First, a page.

The Paperless Book – Part 1

The Paperless Book

Todd Sattersten wrote a great article in his Biz Book Lab newsletter recently exploring the future format of The Paperless Book. He asked for some feedback and this is what I wrote…

The Electronic Drawing Board

I went through the same thinking process many years ago in my earlier career as an architect. I wrote a book called ‘The Electronic Drawing Board’ and drew similar analogies – describing the new computer tool in contrast to the old drawing board.
As you point out, language is a set of frames. The term ‘book’ frames expectations of what we are going to get.

The Horseless Carriage

The ‘horseless carriage’ is a transition frame. It’s says lets move into the future with this past frame intact. Over time, this slowly breaks down in chunks…

Horse and Carriage > Horseless Carriage > Motor Carriage > Motor Car > Car.

The term ‘automobile’ was the new name however it is used less often – some things from the past stick.

The Obvious Paperless Book

There is one thing out there already, and that has been out there for a while that does replace the book in all the ways you describe. It updates, it lets you leave your bookmarks, lets you converse with your audience… It’s called the world wide web. Today it is also called a blog. This is the paperless book!
I’m not trying to be facetious here.
It is precisely the thing that replaces the book. Yet, it is of such a different form that we don’t see it.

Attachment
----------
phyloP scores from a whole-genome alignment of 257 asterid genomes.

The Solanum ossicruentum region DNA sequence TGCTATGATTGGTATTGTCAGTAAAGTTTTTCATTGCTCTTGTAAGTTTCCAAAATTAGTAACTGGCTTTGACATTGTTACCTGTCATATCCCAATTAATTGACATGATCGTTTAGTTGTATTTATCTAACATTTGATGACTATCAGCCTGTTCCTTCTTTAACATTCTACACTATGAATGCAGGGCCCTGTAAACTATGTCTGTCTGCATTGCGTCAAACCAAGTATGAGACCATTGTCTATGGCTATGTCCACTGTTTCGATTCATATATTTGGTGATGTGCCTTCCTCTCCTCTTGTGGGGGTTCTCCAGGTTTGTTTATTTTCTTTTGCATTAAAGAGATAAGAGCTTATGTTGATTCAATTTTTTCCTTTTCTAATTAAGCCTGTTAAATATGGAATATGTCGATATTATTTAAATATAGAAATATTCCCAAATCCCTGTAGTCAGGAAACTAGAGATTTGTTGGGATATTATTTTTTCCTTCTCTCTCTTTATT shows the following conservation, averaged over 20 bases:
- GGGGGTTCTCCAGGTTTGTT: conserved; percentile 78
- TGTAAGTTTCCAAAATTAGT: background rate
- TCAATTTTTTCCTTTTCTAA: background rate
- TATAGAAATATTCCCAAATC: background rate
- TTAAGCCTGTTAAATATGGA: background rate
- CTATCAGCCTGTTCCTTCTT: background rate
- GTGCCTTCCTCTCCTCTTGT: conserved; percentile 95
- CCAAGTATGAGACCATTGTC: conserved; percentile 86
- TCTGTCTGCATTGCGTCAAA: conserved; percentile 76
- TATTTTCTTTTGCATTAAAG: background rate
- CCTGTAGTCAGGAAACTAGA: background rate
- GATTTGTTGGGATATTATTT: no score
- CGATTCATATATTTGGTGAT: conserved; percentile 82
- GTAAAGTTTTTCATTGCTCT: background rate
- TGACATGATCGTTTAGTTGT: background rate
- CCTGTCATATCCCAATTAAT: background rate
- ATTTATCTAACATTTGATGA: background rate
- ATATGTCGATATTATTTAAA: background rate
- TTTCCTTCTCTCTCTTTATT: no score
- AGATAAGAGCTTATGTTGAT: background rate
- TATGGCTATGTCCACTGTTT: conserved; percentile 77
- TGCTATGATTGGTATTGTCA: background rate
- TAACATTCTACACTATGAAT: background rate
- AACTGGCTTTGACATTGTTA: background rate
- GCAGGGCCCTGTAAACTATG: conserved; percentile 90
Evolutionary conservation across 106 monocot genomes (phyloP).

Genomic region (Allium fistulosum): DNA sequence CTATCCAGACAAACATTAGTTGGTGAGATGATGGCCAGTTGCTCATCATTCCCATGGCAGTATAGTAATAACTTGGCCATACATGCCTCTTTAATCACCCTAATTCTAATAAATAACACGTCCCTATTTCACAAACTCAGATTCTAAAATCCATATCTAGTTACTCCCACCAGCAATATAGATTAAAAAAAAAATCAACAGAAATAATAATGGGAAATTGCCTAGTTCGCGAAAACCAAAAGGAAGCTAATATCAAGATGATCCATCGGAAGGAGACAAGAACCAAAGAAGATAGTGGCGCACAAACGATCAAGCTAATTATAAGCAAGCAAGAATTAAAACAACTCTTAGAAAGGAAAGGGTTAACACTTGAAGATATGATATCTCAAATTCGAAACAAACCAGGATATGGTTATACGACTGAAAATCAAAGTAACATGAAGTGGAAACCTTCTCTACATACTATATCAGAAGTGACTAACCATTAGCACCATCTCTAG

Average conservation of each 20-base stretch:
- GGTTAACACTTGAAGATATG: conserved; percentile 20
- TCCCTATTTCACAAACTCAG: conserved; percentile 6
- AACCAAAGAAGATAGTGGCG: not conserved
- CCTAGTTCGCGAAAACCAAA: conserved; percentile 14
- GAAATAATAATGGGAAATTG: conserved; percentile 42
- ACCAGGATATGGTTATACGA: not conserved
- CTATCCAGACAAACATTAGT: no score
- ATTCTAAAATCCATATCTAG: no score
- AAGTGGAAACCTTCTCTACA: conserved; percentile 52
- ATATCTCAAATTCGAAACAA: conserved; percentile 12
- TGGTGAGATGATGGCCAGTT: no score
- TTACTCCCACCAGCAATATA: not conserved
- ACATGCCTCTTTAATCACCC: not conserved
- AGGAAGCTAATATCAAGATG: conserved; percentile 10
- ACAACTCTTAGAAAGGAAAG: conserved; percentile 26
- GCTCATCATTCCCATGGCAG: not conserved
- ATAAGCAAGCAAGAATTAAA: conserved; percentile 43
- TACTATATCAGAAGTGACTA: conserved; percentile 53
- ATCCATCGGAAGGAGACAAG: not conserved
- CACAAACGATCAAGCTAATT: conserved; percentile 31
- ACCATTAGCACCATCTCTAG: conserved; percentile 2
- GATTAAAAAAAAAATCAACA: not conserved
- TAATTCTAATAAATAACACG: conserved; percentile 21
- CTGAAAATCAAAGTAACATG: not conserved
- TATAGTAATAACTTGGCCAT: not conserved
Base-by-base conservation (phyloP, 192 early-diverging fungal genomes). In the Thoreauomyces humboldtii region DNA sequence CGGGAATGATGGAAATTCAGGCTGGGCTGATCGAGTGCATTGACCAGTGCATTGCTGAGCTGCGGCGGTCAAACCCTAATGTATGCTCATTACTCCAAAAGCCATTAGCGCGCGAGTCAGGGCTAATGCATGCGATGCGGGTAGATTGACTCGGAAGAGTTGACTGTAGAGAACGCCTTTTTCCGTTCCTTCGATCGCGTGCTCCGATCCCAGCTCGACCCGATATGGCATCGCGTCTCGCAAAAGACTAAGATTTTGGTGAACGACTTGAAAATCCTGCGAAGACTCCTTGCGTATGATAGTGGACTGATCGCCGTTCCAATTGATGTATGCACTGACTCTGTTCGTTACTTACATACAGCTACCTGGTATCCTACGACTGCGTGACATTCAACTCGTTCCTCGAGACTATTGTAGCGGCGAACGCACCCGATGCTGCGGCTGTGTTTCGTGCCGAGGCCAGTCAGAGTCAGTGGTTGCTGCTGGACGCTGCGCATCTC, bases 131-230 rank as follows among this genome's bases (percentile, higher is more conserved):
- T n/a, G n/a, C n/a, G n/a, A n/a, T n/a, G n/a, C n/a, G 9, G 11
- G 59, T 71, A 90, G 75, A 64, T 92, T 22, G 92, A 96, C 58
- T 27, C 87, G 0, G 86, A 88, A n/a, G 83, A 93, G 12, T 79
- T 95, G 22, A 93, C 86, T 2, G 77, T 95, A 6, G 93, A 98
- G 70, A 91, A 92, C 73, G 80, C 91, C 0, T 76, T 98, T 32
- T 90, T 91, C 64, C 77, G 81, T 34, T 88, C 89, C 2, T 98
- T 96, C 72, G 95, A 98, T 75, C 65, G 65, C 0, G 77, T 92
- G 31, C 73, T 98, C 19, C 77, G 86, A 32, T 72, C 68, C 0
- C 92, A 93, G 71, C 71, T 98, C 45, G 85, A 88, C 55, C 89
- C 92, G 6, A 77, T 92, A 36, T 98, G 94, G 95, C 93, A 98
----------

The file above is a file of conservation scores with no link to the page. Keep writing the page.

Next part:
Cognitive Blindness

One of the classic examples of this was when English explorer Captain James Cook arrived in Botany Bay, near Sydney Australia in 1770. He travelled in a tall sailing ship, The Endeavour. It was 100 feet in length with a mast of a similar height. In his log Cook described that they sailed to within a few hundred feet of the shore and could clearly see the local aboriginals standing there. He also notes that they had no reaction to their arrival. Cook organised a launching party and it was only when his men stepped down into a small row boat that the locals became agitated.
This is an example of ‘cognitive blindness’. It roughly means we cannot see what is front of us because of our brain not our eyes. It is suggested because the aboriginals did not have any large scale technology comparable to the tall sailing ship they literally did not and could not see the Endeavour even though it was clearly in their line of sight.

Why We Book

People will continue to look at books through the eyes of what a book was. An ebook, such as the old Book Rapper pdfs is easily recognisable. My blog which at times contained exactly the same words and diagrams was not considered a book.

The danger here, as the old case study of the American railroad industry shows, is to get stuck in ‘what’ we do and ‘how’ it is done.

The opportunity here, to follow Simon Sinek’s ‘Start With Why‘, is to stay attuned to ‘why’ we would have books in the first place. This will free us from the frame ‘book’ and let us see the future more clearly.

Read More: The Paperless Book – Part 2

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